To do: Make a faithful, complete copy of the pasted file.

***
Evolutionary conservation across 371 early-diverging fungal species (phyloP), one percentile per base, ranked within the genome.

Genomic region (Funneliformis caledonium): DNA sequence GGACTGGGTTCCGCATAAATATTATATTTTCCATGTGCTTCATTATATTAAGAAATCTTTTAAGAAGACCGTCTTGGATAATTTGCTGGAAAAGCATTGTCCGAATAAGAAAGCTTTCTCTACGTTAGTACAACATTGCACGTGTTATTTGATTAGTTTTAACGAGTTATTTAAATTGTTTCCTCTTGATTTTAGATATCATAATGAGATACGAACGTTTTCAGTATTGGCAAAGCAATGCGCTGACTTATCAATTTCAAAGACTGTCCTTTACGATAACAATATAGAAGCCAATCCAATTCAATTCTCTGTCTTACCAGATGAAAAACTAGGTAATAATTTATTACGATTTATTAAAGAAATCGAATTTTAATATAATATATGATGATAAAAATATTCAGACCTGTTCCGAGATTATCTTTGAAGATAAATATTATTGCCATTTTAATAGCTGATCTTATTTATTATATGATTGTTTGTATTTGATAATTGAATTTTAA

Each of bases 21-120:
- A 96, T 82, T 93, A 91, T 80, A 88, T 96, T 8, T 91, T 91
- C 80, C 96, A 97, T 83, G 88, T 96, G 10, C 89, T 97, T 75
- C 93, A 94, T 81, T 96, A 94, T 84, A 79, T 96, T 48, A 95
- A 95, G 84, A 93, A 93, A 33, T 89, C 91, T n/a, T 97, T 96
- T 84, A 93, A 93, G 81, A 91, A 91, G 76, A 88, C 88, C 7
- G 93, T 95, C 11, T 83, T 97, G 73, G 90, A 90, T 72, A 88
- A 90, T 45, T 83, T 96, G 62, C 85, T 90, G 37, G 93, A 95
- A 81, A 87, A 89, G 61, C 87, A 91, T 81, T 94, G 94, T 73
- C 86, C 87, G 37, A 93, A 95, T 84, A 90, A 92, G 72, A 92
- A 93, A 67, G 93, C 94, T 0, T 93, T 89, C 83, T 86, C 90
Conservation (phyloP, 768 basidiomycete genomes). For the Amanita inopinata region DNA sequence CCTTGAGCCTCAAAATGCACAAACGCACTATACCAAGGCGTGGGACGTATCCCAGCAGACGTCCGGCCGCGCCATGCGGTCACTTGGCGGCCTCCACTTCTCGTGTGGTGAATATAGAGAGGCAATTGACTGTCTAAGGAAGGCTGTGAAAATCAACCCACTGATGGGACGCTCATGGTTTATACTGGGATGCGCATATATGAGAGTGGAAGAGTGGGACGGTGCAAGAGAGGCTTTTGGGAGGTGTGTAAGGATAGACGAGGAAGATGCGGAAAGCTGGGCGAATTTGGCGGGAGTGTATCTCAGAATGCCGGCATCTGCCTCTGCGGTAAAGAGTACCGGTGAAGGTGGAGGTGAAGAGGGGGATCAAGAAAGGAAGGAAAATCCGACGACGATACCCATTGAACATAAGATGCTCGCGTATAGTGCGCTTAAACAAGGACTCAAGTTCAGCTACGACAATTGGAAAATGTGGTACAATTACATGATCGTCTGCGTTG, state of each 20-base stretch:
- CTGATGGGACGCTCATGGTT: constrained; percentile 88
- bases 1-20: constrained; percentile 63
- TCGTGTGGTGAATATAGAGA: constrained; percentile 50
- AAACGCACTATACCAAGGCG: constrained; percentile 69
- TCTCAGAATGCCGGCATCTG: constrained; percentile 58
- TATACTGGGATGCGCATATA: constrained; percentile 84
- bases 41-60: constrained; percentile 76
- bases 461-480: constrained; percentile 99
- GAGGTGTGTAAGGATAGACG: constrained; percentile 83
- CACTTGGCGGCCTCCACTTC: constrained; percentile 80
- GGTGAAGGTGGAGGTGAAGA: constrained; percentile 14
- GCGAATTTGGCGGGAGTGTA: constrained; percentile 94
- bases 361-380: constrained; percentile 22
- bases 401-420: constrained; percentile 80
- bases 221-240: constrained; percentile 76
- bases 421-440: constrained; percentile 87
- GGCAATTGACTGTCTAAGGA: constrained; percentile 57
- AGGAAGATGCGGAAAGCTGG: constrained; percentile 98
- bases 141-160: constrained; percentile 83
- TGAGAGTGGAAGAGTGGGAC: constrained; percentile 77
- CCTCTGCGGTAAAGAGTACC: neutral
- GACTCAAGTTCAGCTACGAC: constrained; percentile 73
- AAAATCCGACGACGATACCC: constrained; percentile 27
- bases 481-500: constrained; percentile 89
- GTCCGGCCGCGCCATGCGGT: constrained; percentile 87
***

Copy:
Evolutionary conservation across 371 early-diverging fungal species (phyloP), one percentile per base, ranked within the genome.

Genomic region (Funneliformis caledonium): DNA sequence GGACTGGGTTCCGCATAAATATTATATTTTCCATGTGCTTCATTATATTAAGAAATCTTTTAAGAAGACCGTCTTGGATAATTTGCTGGAAAAGCATTGTCCGAATAAGAAAGCTTTCTCTACGTTAGTACAACATTGCACGTGTTATTTGATTAGTTTTAACGAGTTATTTAAATTGTTTCCTCTTGATTTTAGATATCATAATGAGATACGAACGTTTTCAGTATTGGCAAAGCAATGCGCTGACTTATCAATTTCAAAGACTGTCCTTTACGATAACAATATAGAAGCCAATCCAATTCAATTCTCTGTCTTACCAGATGAAAAACTAGGTAATAATTTATTACGATTTATTAAAGAAATCGAATTTTAATATAATATATGATGATAAAAATATTCAGACCTGTTCCGAGATTATCTTTGAAGATAAATATTATTGCCATTTTAATAGCTGATCTTATTTATTATATGATTGTTTGTATTTGATAATTGAATTTTAA

Each of bases 21-120:
- A 96, T 82, T 93, A 91, T 80, A 88, T 96, T 8, T 91, T 91
- C 80, C 96, A 97, T 83, G 88, T 96, G 10, C 89, T 97, T 75
- C 93, A 94, T 81, T 96, A 94, T 84, A 79, T 96, T 48, A 95
- A 95, G 84, A 93, A 93, A 33, T 89, C 91, T n/a, T 97, T 96
- T 84, A 93, A 93, G 81, A 91, A 91, G 76, A 88, C 88, C 7
- G 93, T 95, C 11, T 83, T 97, G 73, G 90, A 90, T 72, A 88
- A 90, T 45, T 83, T 96, G 62, C 85, T 90, G 37, G 93, A 95
- A 81, A 87, A 89, G 61, C 87, A 91, T 81, T 94, G 94, T 73
- C 86, C 87, G 37, A 93, A 95, T 84, A 90, A 92, G 72, A 92
- A 93, A 67, G 93, C 94, T 0, T 93, T 89, C 83, T 86, C 90
Conservation (phyloP, 768 basidiomycete genomes). For the Amanita inopinata region DNA sequence CCTTGAGCCTCAAAATGCACAAACGCACTATACCAAGGCGTGGGACGTATCCCAGCAGACGTCCGGCCGCGCCATGCGGTCACTTGGCGGCCTCCACTTCTCGTGTGGTGAATATAGAGAGGCAATTGACTGTCTAAGGAAGGCTGTGAAAATCAACCCACTGATGGGACGCTCATGGTTTATACTGGGATGCGCATATATGAGAGTGGAAGAGTGGGACGGTGCAAGAGAGGCTTTTGGGAGGTGTGTAAGGATAGACGAGGAAGATGCGGAAAGCTGGGCGAATTTGGCGGGAGTGTATCTCAGAATGCCGGCATCTGCCTCTGCGGTAAAGAGTACCGGTGAAGGTGGAGGTGAAGAGGGGGATCAAGAAAGGAAGGAAAATCCGACGACGATACCCATTGAACATAAGATGCTCGCGTATAGTGCGCTTAAACAAGGACTCAAGTTCAGCTACGACAATTGGAAAATGTGGTACAATTACATGATCGTCTGCGTTG, state of each 20-base stretch:
- CTGATGGGACGCTCATGGTT: constrained; percentile 88
- bases 1-20: constrained; percentile 63
- TCGTGTGGTGAATATAGAGA: constrained; percentile 50
- AAACGCACTATACCAAGGCG: constrained; percentile 69
- TCTCAGAATGCCGGCATCTG: constrained; percentile 58
- TATACTGGGATGCGCATATA: constrained; percentile 84
- bases 41-60: constrained; percentile 76
- bases 461-480: constrained; percentile 99
- GAGGTGTGTAAGGATAGACG: constrained; percentile 83
- CACTTGGCGGCCTCCACTTC: constrained; percentile 80
- GGTGAAGGTGGAGGTGAAGA: constrained; percentile 14
- GCGAATTTGGCGGGAGTGTA: constrained; percentile 94
- bases 361-380: constrained; percentile 22
- bases 401-420: constrained; percentile 80
- bases 221-240: constrained; percentile 76
- bases 421-440: constrained; percentile 87
- GGCAATTGACTGTCTAAGGA: constrained; percentile 57
- AGGAAGATGCGGAAAGCTGG: constrained; percentile 98
- bases 141-160: constrained; percentile 83
- TGAGAGTGGAAGAGTGGGAC: constrained; percentile 77
- CCTCTGCGGTAAAGAGTACC: neutral
- GACTCAAGTTCAGCTACGAC: constrained; percentile 73
- AAAATCCGACGACGATACCC: constrained; percentile 27
- bases 481-500: constrained; percentile 89
- GTCCGGCCGCGCCATGCGGT: constrained; percentile 87